(LOS ANGELES) The Biden administration said on Tuesday it was considering sweeping restrictions on the use of the waters of the shrinking Colorado River after talks between several US states stalled.
Nearly a quarter century of drought, compounded by climate change and an increase in water needs, has reduced the once rushing river to worrying levels.
So much so that the reservoirs and hydroelectric dams along its course are threatened.
The river supplies some 40 million people with water from the Rocky Mountains to the Gulf of California, Mexico, and irrigates millions of acres of arable land to feed America.
Despite numerous deadlines, seven US states are at an impasse to agree on their consumption levels. The goal: to prevent reaching the critical point, when the supply pipes of the gigantic Hoover dam will be above the water level and the river will stop flowing.
The federal agency responsible for managing water resources said Tuesday it could impose mandatory cuts. The consumption of users downstream of Lake Mead (California, Nevada, and Arizona) would thus be restricted in the same way.
Such a decision would upset the system that has regulated the allocation of water from the river for more than a century on the basis of a criterion of seniority, which favors California farmers.
“Everyone understands the magnitude of the crisis,” said Tommy Beaudreau, Deputy Secretary of the Interior – who in the United States is in charge of managing federal lands – according to the Los Angeles Times.
This official pointed out that the heavier than normal precipitation in the American West this winter represented a boon for the river and would relieve some pressure, without being a permanent solution.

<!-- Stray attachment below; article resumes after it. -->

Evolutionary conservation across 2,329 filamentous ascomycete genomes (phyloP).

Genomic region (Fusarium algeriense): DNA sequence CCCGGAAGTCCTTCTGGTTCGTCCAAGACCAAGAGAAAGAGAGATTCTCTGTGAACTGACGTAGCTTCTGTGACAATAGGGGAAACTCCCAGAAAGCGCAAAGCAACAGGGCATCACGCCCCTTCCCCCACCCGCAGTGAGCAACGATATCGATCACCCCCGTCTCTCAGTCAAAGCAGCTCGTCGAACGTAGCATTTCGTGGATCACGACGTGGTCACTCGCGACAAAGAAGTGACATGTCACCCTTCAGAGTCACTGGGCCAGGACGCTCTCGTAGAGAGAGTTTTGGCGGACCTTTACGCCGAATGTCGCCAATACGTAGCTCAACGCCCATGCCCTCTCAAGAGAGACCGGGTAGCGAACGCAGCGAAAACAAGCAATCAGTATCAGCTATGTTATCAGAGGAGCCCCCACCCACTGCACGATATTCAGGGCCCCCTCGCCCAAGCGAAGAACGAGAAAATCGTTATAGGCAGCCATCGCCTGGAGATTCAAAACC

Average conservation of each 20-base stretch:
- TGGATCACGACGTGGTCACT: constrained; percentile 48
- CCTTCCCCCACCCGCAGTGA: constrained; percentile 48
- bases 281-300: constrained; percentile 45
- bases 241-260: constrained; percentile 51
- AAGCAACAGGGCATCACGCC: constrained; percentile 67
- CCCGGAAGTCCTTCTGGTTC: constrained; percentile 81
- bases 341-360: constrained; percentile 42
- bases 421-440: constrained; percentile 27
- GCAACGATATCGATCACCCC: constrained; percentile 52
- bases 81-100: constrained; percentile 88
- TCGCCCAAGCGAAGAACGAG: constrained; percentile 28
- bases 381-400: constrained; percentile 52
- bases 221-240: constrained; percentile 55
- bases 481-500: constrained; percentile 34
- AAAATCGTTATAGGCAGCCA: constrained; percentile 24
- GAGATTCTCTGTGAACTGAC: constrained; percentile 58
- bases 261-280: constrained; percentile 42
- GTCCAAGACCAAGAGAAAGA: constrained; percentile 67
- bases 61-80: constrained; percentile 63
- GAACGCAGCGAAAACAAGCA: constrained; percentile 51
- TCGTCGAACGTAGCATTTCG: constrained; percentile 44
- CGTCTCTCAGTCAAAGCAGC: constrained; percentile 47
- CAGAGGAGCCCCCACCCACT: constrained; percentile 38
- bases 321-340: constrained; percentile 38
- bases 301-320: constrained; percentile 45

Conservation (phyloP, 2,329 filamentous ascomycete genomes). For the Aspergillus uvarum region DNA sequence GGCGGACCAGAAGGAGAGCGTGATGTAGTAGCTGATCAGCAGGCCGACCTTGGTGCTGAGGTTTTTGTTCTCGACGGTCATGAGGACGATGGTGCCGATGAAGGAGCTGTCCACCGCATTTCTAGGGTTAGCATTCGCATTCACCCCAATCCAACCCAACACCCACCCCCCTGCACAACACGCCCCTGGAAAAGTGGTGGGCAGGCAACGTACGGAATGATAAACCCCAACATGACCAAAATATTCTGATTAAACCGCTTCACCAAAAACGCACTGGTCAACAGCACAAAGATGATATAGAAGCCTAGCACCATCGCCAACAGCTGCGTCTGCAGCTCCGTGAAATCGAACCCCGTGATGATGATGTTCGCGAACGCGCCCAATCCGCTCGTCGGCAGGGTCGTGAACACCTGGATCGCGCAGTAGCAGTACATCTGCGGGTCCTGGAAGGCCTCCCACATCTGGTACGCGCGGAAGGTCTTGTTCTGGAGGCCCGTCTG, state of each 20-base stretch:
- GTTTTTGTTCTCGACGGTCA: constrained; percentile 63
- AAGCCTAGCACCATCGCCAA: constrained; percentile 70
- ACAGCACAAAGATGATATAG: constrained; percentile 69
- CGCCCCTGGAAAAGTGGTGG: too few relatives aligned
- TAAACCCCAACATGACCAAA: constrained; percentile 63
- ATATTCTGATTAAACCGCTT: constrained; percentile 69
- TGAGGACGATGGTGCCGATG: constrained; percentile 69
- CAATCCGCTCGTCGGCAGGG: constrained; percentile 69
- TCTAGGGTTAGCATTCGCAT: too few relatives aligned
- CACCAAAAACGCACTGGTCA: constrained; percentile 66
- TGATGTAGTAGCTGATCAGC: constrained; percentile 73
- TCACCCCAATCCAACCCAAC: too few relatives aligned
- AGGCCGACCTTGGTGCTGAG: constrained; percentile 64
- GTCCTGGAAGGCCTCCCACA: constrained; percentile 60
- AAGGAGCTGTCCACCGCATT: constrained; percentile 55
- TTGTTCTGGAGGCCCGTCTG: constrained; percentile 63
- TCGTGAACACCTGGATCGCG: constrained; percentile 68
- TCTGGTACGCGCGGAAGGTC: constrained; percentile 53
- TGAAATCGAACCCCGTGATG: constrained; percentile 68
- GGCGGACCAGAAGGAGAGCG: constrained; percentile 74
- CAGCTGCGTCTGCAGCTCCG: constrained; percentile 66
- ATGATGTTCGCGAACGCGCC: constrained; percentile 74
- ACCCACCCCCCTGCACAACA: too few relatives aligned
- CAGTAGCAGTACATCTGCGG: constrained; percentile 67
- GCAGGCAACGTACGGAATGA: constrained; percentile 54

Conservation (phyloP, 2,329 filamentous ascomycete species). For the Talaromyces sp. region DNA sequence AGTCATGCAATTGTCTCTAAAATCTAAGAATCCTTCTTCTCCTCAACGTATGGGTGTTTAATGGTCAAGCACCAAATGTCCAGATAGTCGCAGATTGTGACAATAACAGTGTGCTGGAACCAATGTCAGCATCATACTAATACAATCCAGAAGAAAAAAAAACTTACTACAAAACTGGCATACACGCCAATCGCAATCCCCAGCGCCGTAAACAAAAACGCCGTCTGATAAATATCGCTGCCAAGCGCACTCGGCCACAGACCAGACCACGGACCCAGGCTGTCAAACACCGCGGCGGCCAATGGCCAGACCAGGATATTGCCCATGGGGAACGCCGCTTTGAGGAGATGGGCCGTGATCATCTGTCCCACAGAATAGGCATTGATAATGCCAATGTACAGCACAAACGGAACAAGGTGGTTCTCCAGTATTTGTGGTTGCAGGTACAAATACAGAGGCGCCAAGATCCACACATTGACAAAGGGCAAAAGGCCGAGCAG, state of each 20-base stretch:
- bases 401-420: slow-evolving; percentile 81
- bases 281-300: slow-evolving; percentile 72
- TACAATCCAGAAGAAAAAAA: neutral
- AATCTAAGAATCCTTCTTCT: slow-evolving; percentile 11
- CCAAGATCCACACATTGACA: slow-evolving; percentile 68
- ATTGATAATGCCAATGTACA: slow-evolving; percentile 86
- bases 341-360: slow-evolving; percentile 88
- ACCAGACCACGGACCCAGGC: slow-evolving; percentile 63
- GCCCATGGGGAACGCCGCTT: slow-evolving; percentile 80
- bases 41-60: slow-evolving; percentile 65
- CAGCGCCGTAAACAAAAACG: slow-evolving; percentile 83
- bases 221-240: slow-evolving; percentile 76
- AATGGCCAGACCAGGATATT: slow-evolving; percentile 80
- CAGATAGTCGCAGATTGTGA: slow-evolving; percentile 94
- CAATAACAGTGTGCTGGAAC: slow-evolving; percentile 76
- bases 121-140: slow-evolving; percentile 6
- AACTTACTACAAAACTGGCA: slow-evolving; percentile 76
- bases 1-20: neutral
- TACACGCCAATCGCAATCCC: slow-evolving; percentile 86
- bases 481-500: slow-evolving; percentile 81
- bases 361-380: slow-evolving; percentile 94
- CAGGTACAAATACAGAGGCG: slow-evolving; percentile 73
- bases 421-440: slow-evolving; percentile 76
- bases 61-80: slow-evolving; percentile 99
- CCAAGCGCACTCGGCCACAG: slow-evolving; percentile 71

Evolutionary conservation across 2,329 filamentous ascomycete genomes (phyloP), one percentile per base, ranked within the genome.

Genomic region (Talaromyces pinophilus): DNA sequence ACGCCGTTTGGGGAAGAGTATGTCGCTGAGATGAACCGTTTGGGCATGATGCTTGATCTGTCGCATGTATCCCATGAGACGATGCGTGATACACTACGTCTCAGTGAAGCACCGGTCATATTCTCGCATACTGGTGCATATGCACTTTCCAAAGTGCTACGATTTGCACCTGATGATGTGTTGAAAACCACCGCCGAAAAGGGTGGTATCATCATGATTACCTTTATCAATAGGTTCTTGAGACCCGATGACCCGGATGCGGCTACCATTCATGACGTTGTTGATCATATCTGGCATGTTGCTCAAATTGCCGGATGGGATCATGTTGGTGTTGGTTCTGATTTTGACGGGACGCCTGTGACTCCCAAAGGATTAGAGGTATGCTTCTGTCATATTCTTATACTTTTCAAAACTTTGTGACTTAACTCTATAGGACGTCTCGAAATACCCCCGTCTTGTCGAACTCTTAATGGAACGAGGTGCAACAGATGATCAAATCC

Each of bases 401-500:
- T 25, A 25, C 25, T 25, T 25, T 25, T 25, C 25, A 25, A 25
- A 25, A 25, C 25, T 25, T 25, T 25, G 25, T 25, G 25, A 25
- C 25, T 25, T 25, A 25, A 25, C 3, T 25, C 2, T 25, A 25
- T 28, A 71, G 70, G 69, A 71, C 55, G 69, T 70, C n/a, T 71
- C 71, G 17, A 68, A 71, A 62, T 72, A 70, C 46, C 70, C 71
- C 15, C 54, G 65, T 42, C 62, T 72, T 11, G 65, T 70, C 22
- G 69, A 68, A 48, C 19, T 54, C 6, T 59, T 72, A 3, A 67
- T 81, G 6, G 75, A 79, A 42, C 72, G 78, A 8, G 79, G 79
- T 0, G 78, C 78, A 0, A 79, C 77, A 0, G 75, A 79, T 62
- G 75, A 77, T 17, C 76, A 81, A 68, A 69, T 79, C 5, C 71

Despite the downpour, “nobody is safe,” he said, calling for “unity” to solve the problem.
The federal agency’s proposal puts forward two other options for the river: restrict consumption by respecting the age criterion, or… do nothing.
The first solution would allow farmers in California to be virtually exempt from any restrictions. Users arriving later on the water supply network would pay a higher price.
Nevada and Arizona, two southwestern states, would be particularly hard hit. The Arizona metropolis of Phoenix would receive almost no drinking water.
“We wouldn’t let that happen,” Tommy Beaudreau told The New York Times.
But overriding existing river regulations, imposing percentage cuts on all users, could lead to lawsuits from California farmers. For decades, they have used the waters of the river to transform a near-desert landscape into one of America’s orchards.
Attached to the Hoover Dam, Lake Mead reached its lowest level since 1937 last summer, to the point that a metal drum containing the body of a person killed in the 1980s was discovered on the dried up shore.
According to a study published in 2020 by the United States Geological Survey (USGS), the flow of the Colorado has dropped by an average of 20% over the past century, and at least half of this drop can be attributed to rising temperatures in the area.
Last year, federal authorities urged seven western states to agree to reduce their consumption to a maximum of 40% of the river’s flow.
Six states had proposed that the majority of those restrictions be imposed on California, which did not agree to the plan and later released a counter-proposal, suggesting the cuts come mostly from upstream.